Prosecutors Won’t Retry Father Whose Son Died in Hot Car

Prosecutors have decided not to retry a Georgia father whose son died after leaving him in a hot car, nearly a year after the Georgia Supreme Court effectively dismissed the case against Justin Ross Harris. The court quashed his conviction for culpable homicide and child cruelty.

The Cobb County District Attorney’s office said it has thoroughly reviewed the case over 11 months. The Supreme Court of Georgia ruled that the evidence of Mr. Harris’s sexual activities presented at his trial was “grossly and unfairly prejudicial” and could have been influenced by it. A jury convicted him in 2016.

Prosecutors presented evidence to support their claim that Mr Harris had deliberately left his son Cooper, aged 22 months, to die so he could have sex with women he met online. Can have sex. Mr Harris’ lawyers said he had simply forgotten the boy was in the car.

“Critical incriminating evidence that was first admitted at trial in 2016 is no longer available to the state due to the Supreme Court’s majority decision,” the district attorney’s office said in a statement. “Therefore, after much thought and consideration, we have made the difficult decision not to retry Justin Ross Harris on the reversed count of the indictment.”

The district attorney’s office said Mr. Harris has been convicted of other charges related to his sexual activities, including criminal attempt to sexually exploit children and dissemination of material harmful to minors. Barring a decision by the state Board of Pardons and Parole, he will continue to serve his 12-year sentence on those counts, the office said.

Lawyers for Mr. Harris said Cobb County Superior Court Judge Robert Leonard on Thursday signed an order ending the lawsuit against Mr. Harris, nine years after Cooper’s death.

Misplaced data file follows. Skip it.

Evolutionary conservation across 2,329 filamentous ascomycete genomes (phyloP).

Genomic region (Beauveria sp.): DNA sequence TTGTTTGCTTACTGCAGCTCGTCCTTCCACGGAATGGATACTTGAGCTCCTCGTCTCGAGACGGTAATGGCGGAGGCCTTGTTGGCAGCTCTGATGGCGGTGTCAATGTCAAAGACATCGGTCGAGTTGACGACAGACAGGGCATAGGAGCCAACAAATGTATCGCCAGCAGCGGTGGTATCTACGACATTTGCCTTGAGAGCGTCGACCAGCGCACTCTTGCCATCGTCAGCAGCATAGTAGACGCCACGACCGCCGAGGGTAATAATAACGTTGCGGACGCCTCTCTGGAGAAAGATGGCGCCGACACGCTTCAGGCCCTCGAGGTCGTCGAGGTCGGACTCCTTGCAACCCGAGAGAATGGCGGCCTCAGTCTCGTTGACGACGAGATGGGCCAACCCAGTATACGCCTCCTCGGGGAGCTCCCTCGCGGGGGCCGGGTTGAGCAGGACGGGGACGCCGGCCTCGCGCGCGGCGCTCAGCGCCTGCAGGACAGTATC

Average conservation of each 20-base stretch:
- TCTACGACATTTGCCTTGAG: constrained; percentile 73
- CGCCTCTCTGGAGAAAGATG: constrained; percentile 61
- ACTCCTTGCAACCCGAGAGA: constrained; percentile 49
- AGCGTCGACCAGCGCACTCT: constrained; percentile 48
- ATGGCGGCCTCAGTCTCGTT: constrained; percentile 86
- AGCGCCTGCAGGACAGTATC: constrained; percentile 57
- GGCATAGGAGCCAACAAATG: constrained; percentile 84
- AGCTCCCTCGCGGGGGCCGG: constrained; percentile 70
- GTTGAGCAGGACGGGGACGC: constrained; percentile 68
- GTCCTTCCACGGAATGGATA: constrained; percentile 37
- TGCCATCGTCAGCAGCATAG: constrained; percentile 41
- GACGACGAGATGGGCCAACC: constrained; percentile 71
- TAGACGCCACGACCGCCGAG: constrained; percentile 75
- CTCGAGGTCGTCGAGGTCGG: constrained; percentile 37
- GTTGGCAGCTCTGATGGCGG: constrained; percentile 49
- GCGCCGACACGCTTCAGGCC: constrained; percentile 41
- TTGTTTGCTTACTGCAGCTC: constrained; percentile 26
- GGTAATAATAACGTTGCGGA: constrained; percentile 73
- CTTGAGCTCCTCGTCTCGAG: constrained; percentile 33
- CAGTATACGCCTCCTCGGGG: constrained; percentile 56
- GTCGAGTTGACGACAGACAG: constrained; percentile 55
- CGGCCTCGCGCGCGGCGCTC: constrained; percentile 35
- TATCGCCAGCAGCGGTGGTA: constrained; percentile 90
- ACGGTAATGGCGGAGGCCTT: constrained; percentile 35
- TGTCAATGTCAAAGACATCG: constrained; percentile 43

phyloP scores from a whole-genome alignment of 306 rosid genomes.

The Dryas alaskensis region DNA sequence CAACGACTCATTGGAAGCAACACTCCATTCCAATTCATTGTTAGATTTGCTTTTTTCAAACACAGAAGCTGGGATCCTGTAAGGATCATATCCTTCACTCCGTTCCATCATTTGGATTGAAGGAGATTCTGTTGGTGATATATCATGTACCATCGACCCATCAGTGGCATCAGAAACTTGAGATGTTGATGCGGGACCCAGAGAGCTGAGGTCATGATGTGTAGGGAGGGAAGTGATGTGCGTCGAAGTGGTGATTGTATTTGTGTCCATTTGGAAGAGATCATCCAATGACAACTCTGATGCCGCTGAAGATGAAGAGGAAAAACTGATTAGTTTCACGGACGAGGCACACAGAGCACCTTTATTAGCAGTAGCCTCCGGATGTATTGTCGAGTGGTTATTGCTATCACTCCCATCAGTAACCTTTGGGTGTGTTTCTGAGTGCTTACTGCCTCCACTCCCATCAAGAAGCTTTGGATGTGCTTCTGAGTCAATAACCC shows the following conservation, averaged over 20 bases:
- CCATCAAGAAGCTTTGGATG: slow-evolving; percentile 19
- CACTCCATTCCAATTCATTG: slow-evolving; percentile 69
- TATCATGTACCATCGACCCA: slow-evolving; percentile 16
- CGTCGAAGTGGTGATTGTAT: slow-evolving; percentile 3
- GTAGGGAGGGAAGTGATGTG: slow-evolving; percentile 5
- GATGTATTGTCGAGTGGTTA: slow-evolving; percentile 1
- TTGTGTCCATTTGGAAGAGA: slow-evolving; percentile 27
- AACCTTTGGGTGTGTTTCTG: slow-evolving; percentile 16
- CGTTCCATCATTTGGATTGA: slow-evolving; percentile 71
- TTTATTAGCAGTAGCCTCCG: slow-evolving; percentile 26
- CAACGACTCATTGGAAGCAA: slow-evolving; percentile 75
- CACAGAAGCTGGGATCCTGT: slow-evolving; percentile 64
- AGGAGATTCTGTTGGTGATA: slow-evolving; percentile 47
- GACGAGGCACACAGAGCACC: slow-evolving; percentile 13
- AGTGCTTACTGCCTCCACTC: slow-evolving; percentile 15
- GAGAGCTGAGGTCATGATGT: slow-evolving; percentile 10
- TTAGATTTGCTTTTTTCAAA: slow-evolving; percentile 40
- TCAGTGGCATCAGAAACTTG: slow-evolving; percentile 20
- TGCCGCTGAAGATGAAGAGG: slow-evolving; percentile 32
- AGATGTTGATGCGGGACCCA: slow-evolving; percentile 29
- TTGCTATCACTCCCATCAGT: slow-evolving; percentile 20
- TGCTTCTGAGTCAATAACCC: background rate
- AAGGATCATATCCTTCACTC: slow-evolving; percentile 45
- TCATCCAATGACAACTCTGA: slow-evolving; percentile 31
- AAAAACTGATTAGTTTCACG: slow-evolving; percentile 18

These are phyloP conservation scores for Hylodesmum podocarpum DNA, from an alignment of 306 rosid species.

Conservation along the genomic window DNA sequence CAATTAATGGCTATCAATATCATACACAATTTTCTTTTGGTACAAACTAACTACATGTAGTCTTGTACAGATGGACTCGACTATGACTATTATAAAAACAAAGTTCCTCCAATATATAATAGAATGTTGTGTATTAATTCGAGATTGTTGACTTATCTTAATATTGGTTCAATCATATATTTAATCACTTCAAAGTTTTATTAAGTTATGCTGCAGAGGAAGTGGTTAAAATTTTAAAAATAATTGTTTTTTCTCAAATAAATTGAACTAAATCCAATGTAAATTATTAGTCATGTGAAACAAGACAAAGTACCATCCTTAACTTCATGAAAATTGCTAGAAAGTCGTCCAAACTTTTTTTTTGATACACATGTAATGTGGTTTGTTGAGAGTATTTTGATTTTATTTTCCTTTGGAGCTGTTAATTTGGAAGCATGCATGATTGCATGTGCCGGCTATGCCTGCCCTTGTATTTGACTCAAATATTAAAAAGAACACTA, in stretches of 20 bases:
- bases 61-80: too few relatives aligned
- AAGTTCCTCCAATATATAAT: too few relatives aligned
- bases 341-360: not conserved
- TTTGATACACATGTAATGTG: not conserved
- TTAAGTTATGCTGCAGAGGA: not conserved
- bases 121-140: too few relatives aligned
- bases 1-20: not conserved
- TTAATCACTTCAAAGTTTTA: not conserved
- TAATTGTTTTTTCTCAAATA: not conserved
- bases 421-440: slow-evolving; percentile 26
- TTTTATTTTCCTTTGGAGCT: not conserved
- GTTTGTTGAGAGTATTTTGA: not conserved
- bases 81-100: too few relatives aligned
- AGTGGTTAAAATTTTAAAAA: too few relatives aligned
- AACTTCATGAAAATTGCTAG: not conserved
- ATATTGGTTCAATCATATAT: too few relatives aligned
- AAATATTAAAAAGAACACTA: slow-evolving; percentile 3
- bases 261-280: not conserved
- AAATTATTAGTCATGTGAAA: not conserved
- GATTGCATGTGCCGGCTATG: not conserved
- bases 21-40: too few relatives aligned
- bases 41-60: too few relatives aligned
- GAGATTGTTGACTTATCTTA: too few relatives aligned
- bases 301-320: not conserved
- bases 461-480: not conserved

“Ross has always accepted moral responsibility for Cooper’s death,” attorneys Maddox Kilgore, Carlos Rodriguez and Brian Lumpkin said in a statement. “But after all these years of investigation and review, the dismissal of the charges confirms that Cooper’s death was unintentional and therefore there was no crime.”

On the morning of June 18, 2014, Mr. Harris, a Web developer at Home Depot, locked the door of his Hyundai Tucson and drove to work. In its ruling last June, the Pittawa court said that rear-facing car seats on the back seat. Cooper, who was kept in the car for about seven hours, died of hyperthermia.

According to the Georgia Supreme Court ruling, Mr. Harris’ lawyers claimed that he was “a loving father who never abused Cooper and had simply but tragically forgotten that he had done this particular thing.” The child was not left in the morning.”

But during the trial, prosecutors presented extensive evidence of Mr. Harris’ extramarital sex to support their theory that he had left Cooper to die so he could “further his sexual relationships with these women.” to achieve his dream of being free to expand, whom he met online.” The Supreme Court said.

The court said jurors heard from a dozen witnesses about Mr. Harris’ sexual activities, saw hundreds of lewd and sometimes illegal sex messages he exchanged with young women and girls, and saw them with their penises. Nine images were shown.

The Georgia Supreme Court said the evidence “conclusively established” that Mr. Harris was “an altruist, a pervert and even a sexual predator.”

The court ruled the evidence did “little, if anything” to answer the question of why Mr Harris had left Cooper in the car that morning.

Instead, the evidence likely led the jury to conclude that Mr. Harris was “the kind of man who would engage in other morally repugnant conduct (such as leaving his child to die a painful death in a hot car) and Joe deserved the punishment, even if the court ruled that jurors were not convinced that he killed Cooper intentionally.

After last June’s ruling, the district attorney’s office said it disagreed with the decision and planned to ask the court to reconsider. On Thursday, the office confirmed that the Georgia Supreme Court had denied the request.

In a statement on Thursday, Mr. Harris’ lawyers said that charging parents like Mr. Harris’s “perpetuates the more common, but false, belief that only bad parents can have memory impairments that result in a child’s memory.” Gets forgotten in the car.”

“Indeed, in the course of representing Ross, we have learned that these tragic accidents often occur while the child is in the care of a loving parent,” he said. “Ross was no different. He loved Cooper very much.

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